Thursday 4 May 2023

THE LONGEST THIRST by Roxie Voorhees


The Quick and the Dead meets Carmilla.

When Lillian killed her father, getting the blood out of her dress was the least of her worries. The Native woman on her left will soon prove to be a blessing, or a curse. Just as hope all but evaporates on the cracked earth of the Mojave, a beacon of light shines in the center of a silver mining town, Calico. 

Born into the rigidity of classism, Lillian struggles with the welcoming hospitality of the town and its inhabitants. Convinced this respite is brief, she prepares to return the woman to her people, and flee her crime. Even so, Calico softens her heart and Lillian soon feels she belongs.

But a stranger gallops into Calico. His presence commands obedience, and soon he finds what he is looking for—Lillian.

And they have unfinished business.

I would like to thank the author for sending me an ARC of this splatterwestern novella.

When Lillian kills her father, she wants to get as far away from him and his men as she can. But with an injured Native woman by her side, surviving the Mojave desert might prove difficult. Until they arrive in the town of Calico, a place where they can both be safe. Unless the past catches up with her...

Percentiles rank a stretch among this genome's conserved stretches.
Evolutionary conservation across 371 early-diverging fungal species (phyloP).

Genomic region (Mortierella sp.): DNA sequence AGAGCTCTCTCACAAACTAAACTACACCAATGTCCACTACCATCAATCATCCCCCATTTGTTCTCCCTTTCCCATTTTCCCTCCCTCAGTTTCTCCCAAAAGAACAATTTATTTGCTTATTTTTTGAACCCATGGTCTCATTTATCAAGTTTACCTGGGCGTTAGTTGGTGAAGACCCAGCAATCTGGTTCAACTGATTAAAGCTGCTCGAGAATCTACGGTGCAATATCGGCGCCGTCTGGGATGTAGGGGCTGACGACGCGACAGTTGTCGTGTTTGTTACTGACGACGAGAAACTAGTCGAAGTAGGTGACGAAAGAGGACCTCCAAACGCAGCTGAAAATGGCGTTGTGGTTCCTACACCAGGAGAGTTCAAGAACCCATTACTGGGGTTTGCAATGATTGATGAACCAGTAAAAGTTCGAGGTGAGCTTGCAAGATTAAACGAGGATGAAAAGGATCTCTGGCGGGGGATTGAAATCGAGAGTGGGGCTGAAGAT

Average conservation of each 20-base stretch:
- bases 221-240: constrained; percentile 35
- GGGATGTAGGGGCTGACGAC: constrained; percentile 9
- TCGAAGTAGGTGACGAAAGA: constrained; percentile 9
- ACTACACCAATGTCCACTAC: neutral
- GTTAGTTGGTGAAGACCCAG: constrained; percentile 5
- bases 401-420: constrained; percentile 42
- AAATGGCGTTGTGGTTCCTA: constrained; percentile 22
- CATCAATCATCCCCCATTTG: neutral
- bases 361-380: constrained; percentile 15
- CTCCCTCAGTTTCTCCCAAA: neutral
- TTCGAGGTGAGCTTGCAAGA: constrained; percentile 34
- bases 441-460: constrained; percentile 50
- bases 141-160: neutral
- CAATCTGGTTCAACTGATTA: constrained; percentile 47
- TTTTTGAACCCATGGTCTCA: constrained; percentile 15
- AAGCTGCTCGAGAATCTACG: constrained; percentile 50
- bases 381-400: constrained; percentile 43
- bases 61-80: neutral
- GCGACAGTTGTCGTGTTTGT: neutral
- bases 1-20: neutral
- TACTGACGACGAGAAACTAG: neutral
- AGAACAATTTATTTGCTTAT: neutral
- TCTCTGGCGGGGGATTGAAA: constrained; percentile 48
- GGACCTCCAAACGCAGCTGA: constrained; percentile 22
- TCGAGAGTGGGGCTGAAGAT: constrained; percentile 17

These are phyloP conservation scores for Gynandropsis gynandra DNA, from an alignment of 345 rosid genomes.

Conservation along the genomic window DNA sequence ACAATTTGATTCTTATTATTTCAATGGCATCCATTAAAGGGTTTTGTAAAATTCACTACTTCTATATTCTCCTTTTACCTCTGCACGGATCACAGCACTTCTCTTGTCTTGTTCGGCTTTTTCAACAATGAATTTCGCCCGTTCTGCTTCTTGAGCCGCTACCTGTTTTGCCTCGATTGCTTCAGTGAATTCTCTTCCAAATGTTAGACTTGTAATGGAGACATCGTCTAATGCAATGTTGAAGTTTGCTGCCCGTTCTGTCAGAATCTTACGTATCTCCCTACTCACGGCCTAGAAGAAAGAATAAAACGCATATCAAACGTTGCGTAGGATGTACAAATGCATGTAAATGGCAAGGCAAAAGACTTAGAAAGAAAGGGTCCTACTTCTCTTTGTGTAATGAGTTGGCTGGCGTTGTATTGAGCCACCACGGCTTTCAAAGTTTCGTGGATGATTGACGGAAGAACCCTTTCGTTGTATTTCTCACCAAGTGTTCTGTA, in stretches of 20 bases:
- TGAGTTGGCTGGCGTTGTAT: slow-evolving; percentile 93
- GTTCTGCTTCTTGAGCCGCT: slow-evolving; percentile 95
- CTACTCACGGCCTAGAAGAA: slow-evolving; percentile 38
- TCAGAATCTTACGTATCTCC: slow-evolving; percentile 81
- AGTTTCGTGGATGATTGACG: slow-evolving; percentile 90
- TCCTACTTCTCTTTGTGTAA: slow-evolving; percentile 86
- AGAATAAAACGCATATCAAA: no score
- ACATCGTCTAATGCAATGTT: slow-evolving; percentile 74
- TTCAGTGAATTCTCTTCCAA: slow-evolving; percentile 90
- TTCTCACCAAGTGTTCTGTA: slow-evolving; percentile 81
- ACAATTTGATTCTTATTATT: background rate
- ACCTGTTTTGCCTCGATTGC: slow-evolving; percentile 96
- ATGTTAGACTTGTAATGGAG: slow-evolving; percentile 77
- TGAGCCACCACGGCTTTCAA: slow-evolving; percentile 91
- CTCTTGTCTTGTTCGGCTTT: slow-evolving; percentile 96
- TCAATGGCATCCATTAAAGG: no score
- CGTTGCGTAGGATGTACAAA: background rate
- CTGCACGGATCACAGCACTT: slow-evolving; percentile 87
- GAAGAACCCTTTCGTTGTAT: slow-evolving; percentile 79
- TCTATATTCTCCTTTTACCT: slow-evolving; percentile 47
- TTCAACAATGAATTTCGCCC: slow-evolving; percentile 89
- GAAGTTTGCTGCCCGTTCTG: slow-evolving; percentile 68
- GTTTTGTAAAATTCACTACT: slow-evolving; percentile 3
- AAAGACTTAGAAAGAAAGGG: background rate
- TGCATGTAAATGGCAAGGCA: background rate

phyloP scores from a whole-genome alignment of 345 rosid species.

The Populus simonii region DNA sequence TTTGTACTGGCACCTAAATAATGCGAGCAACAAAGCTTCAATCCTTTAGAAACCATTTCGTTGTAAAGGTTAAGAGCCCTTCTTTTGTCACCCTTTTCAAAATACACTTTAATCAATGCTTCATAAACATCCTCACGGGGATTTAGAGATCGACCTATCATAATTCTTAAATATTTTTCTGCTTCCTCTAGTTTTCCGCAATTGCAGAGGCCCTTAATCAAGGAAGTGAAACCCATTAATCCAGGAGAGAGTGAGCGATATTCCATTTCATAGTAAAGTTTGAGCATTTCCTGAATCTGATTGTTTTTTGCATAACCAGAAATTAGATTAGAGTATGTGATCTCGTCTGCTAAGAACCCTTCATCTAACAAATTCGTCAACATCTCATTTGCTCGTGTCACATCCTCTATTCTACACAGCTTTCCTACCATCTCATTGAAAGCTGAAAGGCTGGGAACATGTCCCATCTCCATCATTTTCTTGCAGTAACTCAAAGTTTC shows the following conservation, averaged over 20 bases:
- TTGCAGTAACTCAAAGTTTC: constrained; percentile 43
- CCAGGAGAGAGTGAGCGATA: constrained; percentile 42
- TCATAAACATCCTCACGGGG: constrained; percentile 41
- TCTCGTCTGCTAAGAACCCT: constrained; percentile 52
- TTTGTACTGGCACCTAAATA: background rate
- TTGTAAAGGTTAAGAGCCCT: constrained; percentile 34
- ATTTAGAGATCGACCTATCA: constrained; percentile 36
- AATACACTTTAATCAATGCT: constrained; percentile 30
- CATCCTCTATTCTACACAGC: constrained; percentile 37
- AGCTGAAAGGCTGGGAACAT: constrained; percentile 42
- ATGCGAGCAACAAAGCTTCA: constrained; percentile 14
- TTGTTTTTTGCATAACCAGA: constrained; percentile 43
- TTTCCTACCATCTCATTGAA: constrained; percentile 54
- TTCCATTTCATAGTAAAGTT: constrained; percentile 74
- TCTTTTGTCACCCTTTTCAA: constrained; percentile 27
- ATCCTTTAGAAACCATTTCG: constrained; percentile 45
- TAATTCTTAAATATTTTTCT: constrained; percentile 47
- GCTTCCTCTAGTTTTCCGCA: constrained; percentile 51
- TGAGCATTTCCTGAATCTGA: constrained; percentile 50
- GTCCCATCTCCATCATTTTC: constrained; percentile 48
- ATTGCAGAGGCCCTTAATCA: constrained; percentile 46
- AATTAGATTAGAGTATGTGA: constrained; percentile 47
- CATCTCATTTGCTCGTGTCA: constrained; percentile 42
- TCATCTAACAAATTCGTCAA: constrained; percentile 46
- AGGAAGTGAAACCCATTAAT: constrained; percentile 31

The Longest Thirst is like a fever dream under the blistering hot sun, after not having a single sip of water while shambling aimlessly over the sand hoping to find a place that will heal your bleeding heart.

Everything that happens in this story is violent and cuts deep. The circumstances are as cruel as the desolate landscape, and the men are even worse. After all, nature is harsh because that's how the cycle of life turns. But the motivations of men are mostly greed and control, a way to exert pain to keep women in line.

This, unfortunately, is Lillian's life and no matter how far she runs, or how fast she tries to escape, the past always has a way of finding you. And in her case, offering kindness and understanding to someone very different to herself, might not be enough.

Asides from Lillian's peach-coloured dress, there's nothing pretty in this story. The situation is grim and the reality raw enough to make you squirm. Yet, it's hard to turn away from what's going on because I wanted to know where Lillian's story was going to take her.

The memories of her mother are a lovely addition. I loved Obsidian and Rembrandt. And the people who live in The Painted Cat are a refreshing bunch to spend time with.

If you're squeamish, this might be a hard read. There are a lot of triggers in this tale of survival, and the narrative never shies away from the true horror. No matter how crude or bloody. And that final scene was great, it really got me. Yikes!

I really enjoyed this brutal story, and the way it was written really drew me in.

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